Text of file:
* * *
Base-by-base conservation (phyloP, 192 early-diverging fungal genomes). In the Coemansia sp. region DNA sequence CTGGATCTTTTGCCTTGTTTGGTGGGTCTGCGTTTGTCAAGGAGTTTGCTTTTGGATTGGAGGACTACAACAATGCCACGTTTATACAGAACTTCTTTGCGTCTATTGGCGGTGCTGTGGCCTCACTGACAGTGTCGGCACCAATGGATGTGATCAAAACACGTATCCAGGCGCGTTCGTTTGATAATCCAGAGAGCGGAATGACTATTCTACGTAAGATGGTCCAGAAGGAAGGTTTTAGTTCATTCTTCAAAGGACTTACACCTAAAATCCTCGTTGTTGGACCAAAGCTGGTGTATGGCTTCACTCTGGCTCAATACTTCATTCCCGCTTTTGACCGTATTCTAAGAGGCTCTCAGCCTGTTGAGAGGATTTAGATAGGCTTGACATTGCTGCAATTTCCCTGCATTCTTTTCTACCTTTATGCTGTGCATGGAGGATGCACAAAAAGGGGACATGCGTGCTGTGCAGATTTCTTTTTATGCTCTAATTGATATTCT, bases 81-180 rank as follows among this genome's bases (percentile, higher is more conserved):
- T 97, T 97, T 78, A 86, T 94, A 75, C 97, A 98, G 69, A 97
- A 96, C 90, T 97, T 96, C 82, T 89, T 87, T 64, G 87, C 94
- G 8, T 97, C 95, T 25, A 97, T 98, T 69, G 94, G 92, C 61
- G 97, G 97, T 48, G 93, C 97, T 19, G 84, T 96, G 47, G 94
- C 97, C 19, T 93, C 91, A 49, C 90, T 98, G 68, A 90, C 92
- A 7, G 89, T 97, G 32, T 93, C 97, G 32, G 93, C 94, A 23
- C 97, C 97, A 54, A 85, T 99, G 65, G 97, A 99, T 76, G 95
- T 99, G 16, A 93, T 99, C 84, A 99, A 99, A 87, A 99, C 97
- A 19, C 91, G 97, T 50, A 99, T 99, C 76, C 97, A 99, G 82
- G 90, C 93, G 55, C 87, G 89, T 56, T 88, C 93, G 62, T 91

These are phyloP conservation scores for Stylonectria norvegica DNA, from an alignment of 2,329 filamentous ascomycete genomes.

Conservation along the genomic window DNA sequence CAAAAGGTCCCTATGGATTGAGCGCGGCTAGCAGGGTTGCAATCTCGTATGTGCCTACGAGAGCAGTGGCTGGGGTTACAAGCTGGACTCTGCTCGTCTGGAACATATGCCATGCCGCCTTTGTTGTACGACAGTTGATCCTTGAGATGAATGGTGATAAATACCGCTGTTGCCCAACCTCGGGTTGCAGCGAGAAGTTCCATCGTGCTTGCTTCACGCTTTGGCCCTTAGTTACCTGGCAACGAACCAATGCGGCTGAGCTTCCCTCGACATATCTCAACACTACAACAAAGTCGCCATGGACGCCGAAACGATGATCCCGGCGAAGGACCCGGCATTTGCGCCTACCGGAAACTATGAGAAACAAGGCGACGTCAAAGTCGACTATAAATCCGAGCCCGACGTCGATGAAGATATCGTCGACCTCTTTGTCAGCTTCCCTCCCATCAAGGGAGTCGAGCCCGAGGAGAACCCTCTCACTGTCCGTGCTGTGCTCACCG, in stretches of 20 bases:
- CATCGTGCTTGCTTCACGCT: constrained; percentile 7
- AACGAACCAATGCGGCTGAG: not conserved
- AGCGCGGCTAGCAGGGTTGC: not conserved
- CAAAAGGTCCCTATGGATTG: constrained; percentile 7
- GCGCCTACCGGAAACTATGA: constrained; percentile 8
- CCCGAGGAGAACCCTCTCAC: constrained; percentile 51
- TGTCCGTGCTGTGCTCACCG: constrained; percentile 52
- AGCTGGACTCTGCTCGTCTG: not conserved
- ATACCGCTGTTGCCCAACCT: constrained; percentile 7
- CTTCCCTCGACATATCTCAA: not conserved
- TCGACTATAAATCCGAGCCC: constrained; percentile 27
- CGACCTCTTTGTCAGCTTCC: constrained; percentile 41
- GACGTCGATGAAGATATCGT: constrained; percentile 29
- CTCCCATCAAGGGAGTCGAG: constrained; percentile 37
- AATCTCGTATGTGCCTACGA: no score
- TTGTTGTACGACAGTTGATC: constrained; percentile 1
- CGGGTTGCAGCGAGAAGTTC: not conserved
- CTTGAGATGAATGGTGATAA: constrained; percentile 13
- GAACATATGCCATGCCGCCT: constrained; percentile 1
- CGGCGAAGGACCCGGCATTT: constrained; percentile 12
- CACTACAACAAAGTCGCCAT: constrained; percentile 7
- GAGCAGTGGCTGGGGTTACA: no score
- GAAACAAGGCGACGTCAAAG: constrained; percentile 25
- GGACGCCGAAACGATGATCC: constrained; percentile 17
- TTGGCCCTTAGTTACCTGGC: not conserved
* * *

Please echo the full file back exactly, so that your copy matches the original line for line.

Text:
Base-by-base conservation (phyloP, 192 early-diverging fungal genomes). In the Coemansia sp. region DNA sequence CTGGATCTTTTGCCTTGTTTGGTGGGTCTGCGTTTGTCAAGGAGTTTGCTTTTGGATTGGAGGACTACAACAATGCCACGTTTATACAGAACTTCTTTGCGTCTATTGGCGGTGCTGTGGCCTCACTGACAGTGTCGGCACCAATGGATGTGATCAAAACACGTATCCAGGCGCGTTCGTTTGATAATCCAGAGAGCGGAATGACTATTCTACGTAAGATGGTCCAGAAGGAAGGTTTTAGTTCATTCTTCAAAGGACTTACACCTAAAATCCTCGTTGTTGGACCAAAGCTGGTGTATGGCTTCACTCTGGCTCAATACTTCATTCCCGCTTTTGACCGTATTCTAAGAGGCTCTCAGCCTGTTGAGAGGATTTAGATAGGCTTGACATTGCTGCAATTTCCCTGCATTCTTTTCTACCTTTATGCTGTGCATGGAGGATGCACAAAAAGGGGACATGCGTGCTGTGCAGATTTCTTTTTATGCTCTAATTGATATTCT, bases 81-180 rank as follows among this genome's bases (percentile, higher is more conserved):
- T 97, T 97, T 78, A 86, T 94, A 75, C 97, A 98, G 69, A 97
- A 96, C 90, T 97, T 96, C 82, T 89, T 87, T 64, G 87, C 94
- G 8, T 97, C 95, T 25, A 97, T 98, T 69, G 94, G 92, C 61
- G 97, G 97, T 48, G 93, C 97, T 19, G 84, T 96, G 47, G 94
- C 97, C 19, T 93, C 91, A 49, C 90, T 98, G 68, A 90, C 92
- A 7, G 89, T 97, G 32, T 93, C 97, G 32, G 93, C 94, A 23
- C 97, C 97, A 54, A 85, T 99, G 65, G 97, A 99, T 76, G 95
- T 99, G 16, A 93, T 99, C 84, A 99, A 99, A 87, A 99, C 97
- A 19, C 91, G 97, T 50, A 99, T 99, C 76, C 97, A 99, G 82
- G 90, C 93, G 55, C 87, G 89, T 56, T 88, C 93, G 62, T 91

These are phyloP conservation scores for Stylonectria norvegica DNA, from an alignment of 2,329 filamentous ascomycete genomes.

Conservation along the genomic window DNA sequence CAAAAGGTCCCTATGGATTGAGCGCGGCTAGCAGGGTTGCAATCTCGTATGTGCCTACGAGAGCAGTGGCTGGGGTTACAAGCTGGACTCTGCTCGTCTGGAACATATGCCATGCCGCCTTTGTTGTACGACAGTTGATCCTTGAGATGAATGGTGATAAATACCGCTGTTGCCCAACCTCGGGTTGCAGCGAGAAGTTCCATCGTGCTTGCTTCACGCTTTGGCCCTTAGTTACCTGGCAACGAACCAATGCGGCTGAGCTTCCCTCGACATATCTCAACACTACAACAAAGTCGCCATGGACGCCGAAACGATGATCCCGGCGAAGGACCCGGCATTTGCGCCTACCGGAAACTATGAGAAACAAGGCGACGTCAAAGTCGACTATAAATCCGAGCCCGACGTCGATGAAGATATCGTCGACCTCTTTGTCAGCTTCCCTCCCATCAAGGGAGTCGAGCCCGAGGAGAACCCTCTCACTGTCCGTGCTGTGCTCACCG, in stretches of 20 bases:
- CATCGTGCTTGCTTCACGCT: constrained; percentile 7
- AACGAACCAATGCGGCTGAG: not conserved
- AGCGCGGCTAGCAGGGTTGC: not conserved
- CAAAAGGTCCCTATGGATTG: constrained; percentile 7
- GCGCCTACCGGAAACTATGA: constrained; percentile 8
- CCCGAGGAGAACCCTCTCAC: constrained; percentile 51
- TGTCCGTGCTGTGCTCACCG: constrained; percentile 52
- AGCTGGACTCTGCTCGTCTG: not conserved
- ATACCGCTGTTGCCCAACCT: constrained; percentile 7
- CTTCCCTCGACATATCTCAA: not conserved
- TCGACTATAAATCCGAGCCC: constrained; percentile 27
- CGACCTCTTTGTCAGCTTCC: constrained; percentile 41
- GACGTCGATGAAGATATCGT: constrained; percentile 29
- CTCCCATCAAGGGAGTCGAG: constrained; percentile 37
- AATCTCGTATGTGCCTACGA: no score
- TTGTTGTACGACAGTTGATC: constrained; percentile 1
- CGGGTTGCAGCGAGAAGTTC: not conserved
- CTTGAGATGAATGGTGATAA: constrained; percentile 13
- GAACATATGCCATGCCGCCT: constrained; percentile 1
- CGGCGAAGGACCCGGCATTT: constrained; percentile 12
- CACTACAACAAAGTCGCCAT: constrained; percentile 7
- GAGCAGTGGCTGGGGTTACA: no score
- GAAACAAGGCGACGTCAAAG: constrained; percentile 25
- GGACGCCGAAACGATGATCC: constrained; percentile 17
- TTGGCCCTTAGTTACCTGGC: not conserved